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Friday, Sep. 28, 2012

Hashimoto now wary of Abe alliance

Nippon Ishin no Kai chief turns cool after wooing new LDP head


Staff writer

OSAKA — Top officials of the Osaka-based Nippon Ishin no Kai (Japan Restoration Party) were pleased but cautious over Wednesday's election of former Prime Minister Shinzo Abe as head of the opposition Liberal Democratic Party.

Over the past few months, Nippon Ishin no Kai leaders Toru Hashimoto and Ichiro Matsui, who also serve as Osaka mayor and governor, respectively, have grown close to Abe, who has praised Hashimoto's leadership. Talk has been growing of some sort of cooperation between Nippon Ishin no Kai and an Abe-led LDP following a Lower House election, despite emerging disagreements over key issues.

Following Abe's surprise election Wednesday afternoon, Hashimoto offered praise for Abe but said key policy differences meant that his party could not now consider tying up with the LDP during a Lower House election campaign.

"Abe is a politician you can really trust. But we have differences over the Trans-Pacific Partnership agreement, nuclear power policy and diplomatic problems. And we're definitely not in agreement on the issue of turning the consumption tax into a local tax and abolishing the way the central government distributes local tax money. So, when elections come, we'll have to do battle with him," Hashimoto said.

Nippon Ishin no Kai Secretary General Ichiro Matsui, who first sounded out Abe this past spring about political cooperation, agreed that a formal alliance before the election was extremely difficult but left open the door for some sort of cooperation afterward.

"We can cooperate and work to realize policies. However, while there are areas we agree with such as education and civil service reform, there are also areas where we have differences. But rather than the political situation, I want things that have to be decided to be decided," Matsui said Wednesday evening.

Political analysts say that a formal tieup between Abe's LDP and Hashimoto's Nippon Ishin no Kai is looking unlikely at the moment, not only because of policy differences but because a growing number of people have doubts about Nippon Ishin no Kai's ability to be an effective political party on the national stage.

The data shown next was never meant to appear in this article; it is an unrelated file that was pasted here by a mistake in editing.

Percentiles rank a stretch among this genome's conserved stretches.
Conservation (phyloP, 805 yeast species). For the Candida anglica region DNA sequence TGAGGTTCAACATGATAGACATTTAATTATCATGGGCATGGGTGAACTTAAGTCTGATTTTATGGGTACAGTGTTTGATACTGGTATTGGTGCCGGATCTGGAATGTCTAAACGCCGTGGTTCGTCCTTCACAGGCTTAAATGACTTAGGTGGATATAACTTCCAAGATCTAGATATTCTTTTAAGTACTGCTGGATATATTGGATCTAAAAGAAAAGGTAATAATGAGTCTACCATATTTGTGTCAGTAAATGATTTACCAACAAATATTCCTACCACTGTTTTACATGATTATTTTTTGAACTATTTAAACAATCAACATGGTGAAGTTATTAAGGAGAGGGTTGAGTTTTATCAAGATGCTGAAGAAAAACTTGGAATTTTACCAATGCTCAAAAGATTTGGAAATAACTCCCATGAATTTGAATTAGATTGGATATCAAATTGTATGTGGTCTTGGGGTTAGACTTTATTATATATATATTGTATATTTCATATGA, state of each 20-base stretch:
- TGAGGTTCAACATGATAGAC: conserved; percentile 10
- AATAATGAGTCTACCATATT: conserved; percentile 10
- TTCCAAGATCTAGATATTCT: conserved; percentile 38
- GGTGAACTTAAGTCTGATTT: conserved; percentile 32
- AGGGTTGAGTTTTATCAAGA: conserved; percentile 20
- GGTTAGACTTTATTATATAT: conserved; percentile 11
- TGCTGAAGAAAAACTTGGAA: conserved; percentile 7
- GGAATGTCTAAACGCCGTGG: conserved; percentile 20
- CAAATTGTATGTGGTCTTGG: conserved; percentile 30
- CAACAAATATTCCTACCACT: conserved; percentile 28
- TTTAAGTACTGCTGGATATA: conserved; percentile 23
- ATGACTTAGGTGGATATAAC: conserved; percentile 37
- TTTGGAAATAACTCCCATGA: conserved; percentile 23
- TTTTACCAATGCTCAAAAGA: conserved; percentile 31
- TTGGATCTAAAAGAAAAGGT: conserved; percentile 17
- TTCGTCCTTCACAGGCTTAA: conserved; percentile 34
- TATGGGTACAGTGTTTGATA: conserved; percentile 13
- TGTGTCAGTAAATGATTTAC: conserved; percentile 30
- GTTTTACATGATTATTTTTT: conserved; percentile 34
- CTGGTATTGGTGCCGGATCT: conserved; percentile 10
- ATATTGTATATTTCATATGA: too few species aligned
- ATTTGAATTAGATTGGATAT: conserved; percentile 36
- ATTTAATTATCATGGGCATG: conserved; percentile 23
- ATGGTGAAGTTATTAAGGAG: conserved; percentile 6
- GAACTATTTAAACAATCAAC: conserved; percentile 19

"The most likely scenario is that, rather than tie up with Nippon Ishin no Kai, the LDP, the DPJ and New Komeito will come together after the election to form a three-party coalition government. Recently, a lot of advisers to Nippon Ishin no Kai have begun to notice the various problems with it, and Hashimoto's popularity is decreasing.

"A major concern with a Lower House election is the Upper House, where the LDP still has a majority. A Lower House election where Nippon Ishin no Kai didn't win a majority of seats would still mean a twisted Diet with the LDP, so I see a double election next summer," said political commentator Harumi Arima.

Osaka-based freelance journalist Yuji Yoshitomi agrees that a formal tieup between Abe and Hashimoto is now quite difficult. But he predicts that, even though Hashimoto and Nippon Ishin no Kai may be losing ground outside of Kansai, their candidates will win enough seats to be a force in the Diet.

"The real question concerns the true influence, especially the behind-the-scenes influence, of Nippon Ishin no Kai after Diet elections are held. At the moment, I think they would win about 50 seats, mostly in the Kansai region. That's not likely to be as many as the LDP or the DPJ.

But in combination with other like-minded smaller parties, or even as a single minority bloc, they can still influence a coalition government, even unofficially," Yoshitomi said.

Meanwhile, Nippon Ishin no Kai continues with its national plans. Matsui said Thursday a committee would be formed next month to select the party's candidates for an Upper House election. It will be headed by Heizo Takenaka, who served in former Prime Minister Junichiro Koizumi's Cabinet as the minister in charge of economy issues as well as privatizing postal services.

The party hopes to field around 350 candidates, including those from among the nearly 900 students currently studying at a school Hashimoto established for aspiring politicians.



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